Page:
August 21, 1987

Don't Be Rigid About Flexible Sigmoidoscopy

Author Affiliations

Beth Israel Hospital Boston

Beth Israel Hospital Boston

JAMA. 1987;258(7):911-912. doi:10.1001/jama.1987.03400070049027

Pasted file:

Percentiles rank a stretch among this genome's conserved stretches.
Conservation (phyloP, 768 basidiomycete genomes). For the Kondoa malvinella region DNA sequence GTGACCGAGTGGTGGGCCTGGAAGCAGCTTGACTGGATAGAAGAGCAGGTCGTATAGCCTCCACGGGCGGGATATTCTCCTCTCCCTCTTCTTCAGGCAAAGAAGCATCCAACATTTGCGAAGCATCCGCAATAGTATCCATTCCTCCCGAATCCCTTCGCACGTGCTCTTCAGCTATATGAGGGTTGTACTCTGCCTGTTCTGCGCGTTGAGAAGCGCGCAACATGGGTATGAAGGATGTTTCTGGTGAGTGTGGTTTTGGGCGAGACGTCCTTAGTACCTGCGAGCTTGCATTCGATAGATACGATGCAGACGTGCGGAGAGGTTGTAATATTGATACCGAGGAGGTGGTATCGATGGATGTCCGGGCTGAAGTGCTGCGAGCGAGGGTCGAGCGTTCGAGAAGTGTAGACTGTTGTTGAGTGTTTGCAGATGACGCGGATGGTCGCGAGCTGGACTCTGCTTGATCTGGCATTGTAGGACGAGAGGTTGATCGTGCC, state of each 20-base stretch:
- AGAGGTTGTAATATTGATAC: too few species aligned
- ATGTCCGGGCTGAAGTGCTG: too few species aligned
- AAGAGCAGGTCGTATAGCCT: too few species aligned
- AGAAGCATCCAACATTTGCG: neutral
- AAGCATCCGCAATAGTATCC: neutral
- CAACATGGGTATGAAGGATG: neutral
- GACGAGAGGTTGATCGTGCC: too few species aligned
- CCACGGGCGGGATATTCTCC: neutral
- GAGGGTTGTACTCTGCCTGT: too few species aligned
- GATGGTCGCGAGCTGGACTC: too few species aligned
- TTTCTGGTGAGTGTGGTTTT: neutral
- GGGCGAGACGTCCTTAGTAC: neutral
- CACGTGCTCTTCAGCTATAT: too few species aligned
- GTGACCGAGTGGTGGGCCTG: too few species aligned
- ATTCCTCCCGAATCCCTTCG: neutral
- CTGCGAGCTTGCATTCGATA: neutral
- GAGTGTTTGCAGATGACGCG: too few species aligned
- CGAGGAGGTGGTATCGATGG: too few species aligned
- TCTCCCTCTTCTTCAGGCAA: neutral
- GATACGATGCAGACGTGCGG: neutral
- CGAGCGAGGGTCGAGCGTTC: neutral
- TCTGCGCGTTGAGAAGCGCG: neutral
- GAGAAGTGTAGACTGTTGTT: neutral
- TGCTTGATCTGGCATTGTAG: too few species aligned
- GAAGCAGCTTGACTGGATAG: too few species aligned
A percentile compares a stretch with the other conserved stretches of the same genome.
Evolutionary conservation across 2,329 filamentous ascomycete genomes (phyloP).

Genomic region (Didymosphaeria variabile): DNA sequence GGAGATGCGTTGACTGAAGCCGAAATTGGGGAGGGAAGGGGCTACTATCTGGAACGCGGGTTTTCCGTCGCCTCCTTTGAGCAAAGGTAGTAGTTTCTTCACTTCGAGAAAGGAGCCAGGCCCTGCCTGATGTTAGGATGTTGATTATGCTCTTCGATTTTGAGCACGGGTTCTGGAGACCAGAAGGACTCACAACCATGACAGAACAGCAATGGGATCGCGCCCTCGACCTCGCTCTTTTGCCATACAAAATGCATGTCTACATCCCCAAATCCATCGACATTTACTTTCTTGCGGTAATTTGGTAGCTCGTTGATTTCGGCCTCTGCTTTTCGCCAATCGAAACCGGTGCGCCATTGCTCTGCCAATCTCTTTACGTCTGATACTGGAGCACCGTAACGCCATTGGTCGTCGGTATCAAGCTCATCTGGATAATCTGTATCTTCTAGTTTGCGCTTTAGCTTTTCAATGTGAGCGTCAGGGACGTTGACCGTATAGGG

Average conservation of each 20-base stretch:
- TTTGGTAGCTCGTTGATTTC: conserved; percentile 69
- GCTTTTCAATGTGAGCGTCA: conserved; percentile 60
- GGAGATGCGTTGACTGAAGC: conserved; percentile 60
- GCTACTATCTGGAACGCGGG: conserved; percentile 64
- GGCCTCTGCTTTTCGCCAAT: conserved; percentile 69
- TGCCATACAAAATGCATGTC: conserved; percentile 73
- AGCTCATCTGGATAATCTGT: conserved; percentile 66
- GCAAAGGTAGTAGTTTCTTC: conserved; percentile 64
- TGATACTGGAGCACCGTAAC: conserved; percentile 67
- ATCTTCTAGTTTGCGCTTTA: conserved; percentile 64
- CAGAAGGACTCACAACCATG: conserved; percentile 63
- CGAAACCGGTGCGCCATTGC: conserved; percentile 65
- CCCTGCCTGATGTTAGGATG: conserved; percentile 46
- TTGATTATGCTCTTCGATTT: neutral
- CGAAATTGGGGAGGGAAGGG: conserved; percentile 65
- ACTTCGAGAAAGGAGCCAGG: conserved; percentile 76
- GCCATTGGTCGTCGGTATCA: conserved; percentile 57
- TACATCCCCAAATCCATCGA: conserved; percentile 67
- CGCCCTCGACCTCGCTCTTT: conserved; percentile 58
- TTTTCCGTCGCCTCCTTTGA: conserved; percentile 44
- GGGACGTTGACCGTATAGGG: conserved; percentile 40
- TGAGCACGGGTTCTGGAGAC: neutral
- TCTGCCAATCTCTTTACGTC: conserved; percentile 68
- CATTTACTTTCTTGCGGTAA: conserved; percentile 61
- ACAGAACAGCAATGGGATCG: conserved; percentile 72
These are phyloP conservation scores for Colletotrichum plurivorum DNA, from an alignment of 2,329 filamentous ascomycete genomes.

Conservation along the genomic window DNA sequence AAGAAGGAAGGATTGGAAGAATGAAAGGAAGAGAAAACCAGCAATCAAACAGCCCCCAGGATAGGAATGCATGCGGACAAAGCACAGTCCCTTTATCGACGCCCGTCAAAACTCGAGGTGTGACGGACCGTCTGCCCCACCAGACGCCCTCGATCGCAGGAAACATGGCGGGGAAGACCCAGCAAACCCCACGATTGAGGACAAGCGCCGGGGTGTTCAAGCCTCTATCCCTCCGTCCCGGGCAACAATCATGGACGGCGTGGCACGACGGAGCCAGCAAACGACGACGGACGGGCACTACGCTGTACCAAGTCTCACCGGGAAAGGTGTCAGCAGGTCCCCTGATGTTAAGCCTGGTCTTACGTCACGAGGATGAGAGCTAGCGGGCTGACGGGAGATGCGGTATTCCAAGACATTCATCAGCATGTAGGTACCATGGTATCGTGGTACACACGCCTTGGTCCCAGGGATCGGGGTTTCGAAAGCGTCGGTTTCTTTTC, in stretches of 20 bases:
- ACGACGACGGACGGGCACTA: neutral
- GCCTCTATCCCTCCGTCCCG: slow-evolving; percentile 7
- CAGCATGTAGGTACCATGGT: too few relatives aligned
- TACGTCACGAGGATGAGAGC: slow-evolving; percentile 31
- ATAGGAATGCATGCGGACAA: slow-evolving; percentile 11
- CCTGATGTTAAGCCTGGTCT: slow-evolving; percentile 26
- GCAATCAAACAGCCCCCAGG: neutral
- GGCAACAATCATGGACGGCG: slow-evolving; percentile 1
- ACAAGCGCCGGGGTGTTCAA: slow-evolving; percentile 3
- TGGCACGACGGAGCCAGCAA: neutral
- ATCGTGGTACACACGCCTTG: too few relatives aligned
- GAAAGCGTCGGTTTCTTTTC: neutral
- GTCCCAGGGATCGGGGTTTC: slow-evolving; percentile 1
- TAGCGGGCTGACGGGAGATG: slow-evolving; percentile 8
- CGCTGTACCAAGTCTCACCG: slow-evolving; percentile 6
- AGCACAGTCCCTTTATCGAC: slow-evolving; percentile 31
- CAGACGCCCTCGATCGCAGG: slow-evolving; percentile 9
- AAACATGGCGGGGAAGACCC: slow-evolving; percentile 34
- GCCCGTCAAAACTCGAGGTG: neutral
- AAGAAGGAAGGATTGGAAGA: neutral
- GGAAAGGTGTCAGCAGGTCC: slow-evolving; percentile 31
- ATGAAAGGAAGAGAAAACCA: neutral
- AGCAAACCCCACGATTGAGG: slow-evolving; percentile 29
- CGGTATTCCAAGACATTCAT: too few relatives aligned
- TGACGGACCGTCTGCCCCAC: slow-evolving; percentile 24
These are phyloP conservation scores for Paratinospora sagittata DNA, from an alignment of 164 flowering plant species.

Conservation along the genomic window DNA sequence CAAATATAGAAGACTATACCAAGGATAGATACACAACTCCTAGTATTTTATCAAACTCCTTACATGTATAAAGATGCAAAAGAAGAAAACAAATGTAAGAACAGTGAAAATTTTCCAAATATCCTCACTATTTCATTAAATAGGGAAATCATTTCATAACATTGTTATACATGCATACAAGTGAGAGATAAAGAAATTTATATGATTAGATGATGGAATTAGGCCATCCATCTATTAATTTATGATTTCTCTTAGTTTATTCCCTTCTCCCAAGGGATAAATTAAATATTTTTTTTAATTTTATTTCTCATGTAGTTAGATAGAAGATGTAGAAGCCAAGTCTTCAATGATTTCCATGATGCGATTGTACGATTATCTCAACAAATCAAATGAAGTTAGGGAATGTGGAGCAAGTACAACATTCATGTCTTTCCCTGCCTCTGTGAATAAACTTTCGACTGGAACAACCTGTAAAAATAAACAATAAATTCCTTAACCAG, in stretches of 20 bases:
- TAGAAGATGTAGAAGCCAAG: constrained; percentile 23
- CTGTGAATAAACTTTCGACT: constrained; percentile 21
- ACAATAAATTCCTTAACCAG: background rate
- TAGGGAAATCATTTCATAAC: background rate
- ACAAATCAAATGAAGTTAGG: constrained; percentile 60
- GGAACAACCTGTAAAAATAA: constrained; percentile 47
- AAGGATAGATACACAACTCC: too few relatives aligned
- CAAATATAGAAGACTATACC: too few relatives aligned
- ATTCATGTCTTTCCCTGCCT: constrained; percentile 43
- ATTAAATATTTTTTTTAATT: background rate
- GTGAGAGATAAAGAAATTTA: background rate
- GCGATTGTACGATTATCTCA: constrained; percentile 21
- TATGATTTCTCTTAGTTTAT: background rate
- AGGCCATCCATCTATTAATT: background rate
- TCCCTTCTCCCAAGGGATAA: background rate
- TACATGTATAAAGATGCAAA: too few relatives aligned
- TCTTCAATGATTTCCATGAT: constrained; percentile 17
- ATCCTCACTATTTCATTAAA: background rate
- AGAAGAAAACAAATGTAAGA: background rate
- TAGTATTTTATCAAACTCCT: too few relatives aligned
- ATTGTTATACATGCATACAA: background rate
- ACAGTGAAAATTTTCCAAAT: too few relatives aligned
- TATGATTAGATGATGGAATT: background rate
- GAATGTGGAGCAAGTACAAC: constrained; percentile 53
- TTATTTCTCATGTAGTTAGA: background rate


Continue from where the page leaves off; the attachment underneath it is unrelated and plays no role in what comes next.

To the Editor.—  Numerous studies1-7 have compared rigid sigmoidoscopy with flexible lower gastrointestinal endoscopy, and in most the flexible endoscopic procedure has been shown to be superior because of the greater length of bowel examined, the greater yield of pathological lesions, decreased patient discomfort, and wider physician and patient acceptance. All reports emphasize the number of lesions missed by the rigid sigmoidoscope because of its limited length and all presume that the alternative—flexible endoscopy—is as efficacious as rigid sigmoidoscopy in detecting distal lesions. We are aware of only one report8 comparing the two modalities in which a lesion that was seen with the rigid sigmoidoscope was not seen during examination by flexible sigmoidoscopy.We recently encountered two patients with synchronous colonic cancers in which one of the lesions was not detected during examination by flexible sigmoidoscopy, which was performed by an experienced endoscopist. In the first case, the